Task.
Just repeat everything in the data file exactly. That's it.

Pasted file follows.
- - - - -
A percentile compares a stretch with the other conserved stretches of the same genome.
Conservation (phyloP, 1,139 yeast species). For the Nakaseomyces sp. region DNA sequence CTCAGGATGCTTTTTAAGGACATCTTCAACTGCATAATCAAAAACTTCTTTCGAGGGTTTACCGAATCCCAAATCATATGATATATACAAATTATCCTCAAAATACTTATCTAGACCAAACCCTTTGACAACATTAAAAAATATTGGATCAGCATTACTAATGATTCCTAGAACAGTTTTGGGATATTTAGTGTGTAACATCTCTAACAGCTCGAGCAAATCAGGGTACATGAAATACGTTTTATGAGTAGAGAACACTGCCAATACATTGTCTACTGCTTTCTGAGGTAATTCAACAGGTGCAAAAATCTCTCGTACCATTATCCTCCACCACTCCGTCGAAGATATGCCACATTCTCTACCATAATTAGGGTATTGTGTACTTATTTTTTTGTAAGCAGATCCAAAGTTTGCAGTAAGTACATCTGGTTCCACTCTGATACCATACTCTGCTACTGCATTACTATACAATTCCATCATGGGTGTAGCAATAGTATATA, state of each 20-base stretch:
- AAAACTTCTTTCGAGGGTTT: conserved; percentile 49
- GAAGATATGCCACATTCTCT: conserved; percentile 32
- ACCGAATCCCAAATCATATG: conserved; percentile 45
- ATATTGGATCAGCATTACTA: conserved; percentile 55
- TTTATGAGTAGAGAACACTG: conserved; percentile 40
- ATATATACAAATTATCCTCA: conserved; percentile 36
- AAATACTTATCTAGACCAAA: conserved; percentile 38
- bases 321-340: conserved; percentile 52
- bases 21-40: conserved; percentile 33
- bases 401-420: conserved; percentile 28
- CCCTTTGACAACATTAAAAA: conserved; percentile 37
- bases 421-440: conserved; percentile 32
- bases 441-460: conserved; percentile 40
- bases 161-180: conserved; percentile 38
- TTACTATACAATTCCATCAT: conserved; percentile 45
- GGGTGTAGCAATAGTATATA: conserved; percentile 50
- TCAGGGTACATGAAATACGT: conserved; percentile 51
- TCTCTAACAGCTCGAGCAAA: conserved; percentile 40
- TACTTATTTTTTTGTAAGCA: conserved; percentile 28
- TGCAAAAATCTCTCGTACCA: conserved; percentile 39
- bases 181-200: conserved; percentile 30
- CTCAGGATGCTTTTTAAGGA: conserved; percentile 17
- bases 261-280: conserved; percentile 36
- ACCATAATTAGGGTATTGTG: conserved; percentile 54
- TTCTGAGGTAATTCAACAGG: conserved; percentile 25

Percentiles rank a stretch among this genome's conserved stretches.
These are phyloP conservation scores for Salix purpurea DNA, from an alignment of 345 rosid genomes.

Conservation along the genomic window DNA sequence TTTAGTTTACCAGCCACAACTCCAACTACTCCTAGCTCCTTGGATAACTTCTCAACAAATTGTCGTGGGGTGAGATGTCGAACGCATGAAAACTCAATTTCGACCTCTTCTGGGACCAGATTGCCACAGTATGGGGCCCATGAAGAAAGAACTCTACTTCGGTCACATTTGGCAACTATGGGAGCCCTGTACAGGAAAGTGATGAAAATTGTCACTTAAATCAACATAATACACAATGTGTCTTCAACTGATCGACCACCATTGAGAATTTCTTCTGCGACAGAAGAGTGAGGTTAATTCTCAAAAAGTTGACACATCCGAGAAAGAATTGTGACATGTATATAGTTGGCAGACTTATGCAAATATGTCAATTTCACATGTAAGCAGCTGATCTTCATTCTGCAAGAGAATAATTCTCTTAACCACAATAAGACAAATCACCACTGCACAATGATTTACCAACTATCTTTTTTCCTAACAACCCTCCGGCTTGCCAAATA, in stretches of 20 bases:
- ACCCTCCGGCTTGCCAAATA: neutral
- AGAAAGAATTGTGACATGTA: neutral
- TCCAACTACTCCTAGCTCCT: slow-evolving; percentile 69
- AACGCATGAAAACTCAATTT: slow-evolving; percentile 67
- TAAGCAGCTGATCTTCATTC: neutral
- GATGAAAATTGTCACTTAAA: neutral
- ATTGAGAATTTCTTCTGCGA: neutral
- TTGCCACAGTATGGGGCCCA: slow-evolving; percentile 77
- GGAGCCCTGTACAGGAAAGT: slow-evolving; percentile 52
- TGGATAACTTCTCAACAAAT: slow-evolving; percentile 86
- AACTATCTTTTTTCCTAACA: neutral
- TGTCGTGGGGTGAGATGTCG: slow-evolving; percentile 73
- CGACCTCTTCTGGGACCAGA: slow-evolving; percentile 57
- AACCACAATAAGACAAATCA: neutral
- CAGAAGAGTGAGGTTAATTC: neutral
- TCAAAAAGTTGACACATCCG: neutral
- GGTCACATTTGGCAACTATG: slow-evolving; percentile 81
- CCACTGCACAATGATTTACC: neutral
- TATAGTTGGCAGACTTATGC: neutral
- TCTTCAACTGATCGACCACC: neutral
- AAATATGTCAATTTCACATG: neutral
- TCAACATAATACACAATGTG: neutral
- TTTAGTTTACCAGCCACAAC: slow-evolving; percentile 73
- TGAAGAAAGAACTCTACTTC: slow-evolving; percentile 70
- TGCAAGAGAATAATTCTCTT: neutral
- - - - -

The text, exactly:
A percentile compares a stretch with the other conserved stretches of the same genome.
Conservation (phyloP, 1,139 yeast species). For the Nakaseomyces sp. region DNA sequence CTCAGGATGCTTTTTAAGGACATCTTCAACTGCATAATCAAAAACTTCTTTCGAGGGTTTACCGAATCCCAAATCATATGATATATACAAATTATCCTCAAAATACTTATCTAGACCAAACCCTTTGACAACATTAAAAAATATTGGATCAGCATTACTAATGATTCCTAGAACAGTTTTGGGATATTTAGTGTGTAACATCTCTAACAGCTCGAGCAAATCAGGGTACATGAAATACGTTTTATGAGTAGAGAACACTGCCAATACATTGTCTACTGCTTTCTGAGGTAATTCAACAGGTGCAAAAATCTCTCGTACCATTATCCTCCACCACTCCGTCGAAGATATGCCACATTCTCTACCATAATTAGGGTATTGTGTACTTATTTTTTTGTAAGCAGATCCAAAGTTTGCAGTAAGTACATCTGGTTCCACTCTGATACCATACTCTGCTACTGCATTACTATACAATTCCATCATGGGTGTAGCAATAGTATATA, state of each 20-base stretch:
- AAAACTTCTTTCGAGGGTTT: conserved; percentile 49
- GAAGATATGCCACATTCTCT: conserved; percentile 32
- ACCGAATCCCAAATCATATG: conserved; percentile 45
- ATATTGGATCAGCATTACTA: conserved; percentile 55
- TTTATGAGTAGAGAACACTG: conserved; percentile 40
- ATATATACAAATTATCCTCA: conserved; percentile 36
- AAATACTTATCTAGACCAAA: conserved; percentile 38
- bases 321-340: conserved; percentile 52
- bases 21-40: conserved; percentile 33
- bases 401-420: conserved; percentile 28
- CCCTTTGACAACATTAAAAA: conserved; percentile 37
- bases 421-440: conserved; percentile 32
- bases 441-460: conserved; percentile 40
- bases 161-180: conserved; percentile 38
- TTACTATACAATTCCATCAT: conserved; percentile 45
- GGGTGTAGCAATAGTATATA: conserved; percentile 50
- TCAGGGTACATGAAATACGT: conserved; percentile 51
- TCTCTAACAGCTCGAGCAAA: conserved; percentile 40
- TACTTATTTTTTTGTAAGCA: conserved; percentile 28
- TGCAAAAATCTCTCGTACCA: conserved; percentile 39
- bases 181-200: conserved; percentile 30
- CTCAGGATGCTTTTTAAGGA: conserved; percentile 17
- bases 261-280: conserved; percentile 36
- ACCATAATTAGGGTATTGTG: conserved; percentile 54
- TTCTGAGGTAATTCAACAGG: conserved; percentile 25

Percentiles rank a stretch among this genome's conserved stretches.
These are phyloP conservation scores for Salix purpurea DNA, from an alignment of 345 rosid genomes.

Conservation along the genomic window DNA sequence TTTAGTTTACCAGCCACAACTCCAACTACTCCTAGCTCCTTGGATAACTTCTCAACAAATTGTCGTGGGGTGAGATGTCGAACGCATGAAAACTCAATTTCGACCTCTTCTGGGACCAGATTGCCACAGTATGGGGCCCATGAAGAAAGAACTCTACTTCGGTCACATTTGGCAACTATGGGAGCCCTGTACAGGAAAGTGATGAAAATTGTCACTTAAATCAACATAATACACAATGTGTCTTCAACTGATCGACCACCATTGAGAATTTCTTCTGCGACAGAAGAGTGAGGTTAATTCTCAAAAAGTTGACACATCCGAGAAAGAATTGTGACATGTATATAGTTGGCAGACTTATGCAAATATGTCAATTTCACATGTAAGCAGCTGATCTTCATTCTGCAAGAGAATAATTCTCTTAACCACAATAAGACAAATCACCACTGCACAATGATTTACCAACTATCTTTTTTCCTAACAACCCTCCGGCTTGCCAAATA, in stretches of 20 bases:
- ACCCTCCGGCTTGCCAAATA: neutral
- AGAAAGAATTGTGACATGTA: neutral
- TCCAACTACTCCTAGCTCCT: slow-evolving; percentile 69
- AACGCATGAAAACTCAATTT: slow-evolving; percentile 67
- TAAGCAGCTGATCTTCATTC: neutral
- GATGAAAATTGTCACTTAAA: neutral
- ATTGAGAATTTCTTCTGCGA: neutral
- TTGCCACAGTATGGGGCCCA: slow-evolving; percentile 77
- GGAGCCCTGTACAGGAAAGT: slow-evolving; percentile 52
- TGGATAACTTCTCAACAAAT: slow-evolving; percentile 86
- AACTATCTTTTTTCCTAACA: neutral
- TGTCGTGGGGTGAGATGTCG: slow-evolving; percentile 73
- CGACCTCTTCTGGGACCAGA: slow-evolving; percentile 57
- AACCACAATAAGACAAATCA: neutral
- CAGAAGAGTGAGGTTAATTC: neutral
- TCAAAAAGTTGACACATCCG: neutral
- GGTCACATTTGGCAACTATG: slow-evolving; percentile 81
- CCACTGCACAATGATTTACC: neutral
- TATAGTTGGCAGACTTATGC: neutral
- TCTTCAACTGATCGACCACC: neutral
- AAATATGTCAATTTCACATG: neutral
- TCAACATAATACACAATGTG: neutral
- TTTAGTTTACCAGCCACAAC: slow-evolving; percentile 73
- TGAAGAAAGAACTCTACTTC: slow-evolving; percentile 70
- TGCAAGAGAATAATTCTCTT: neutral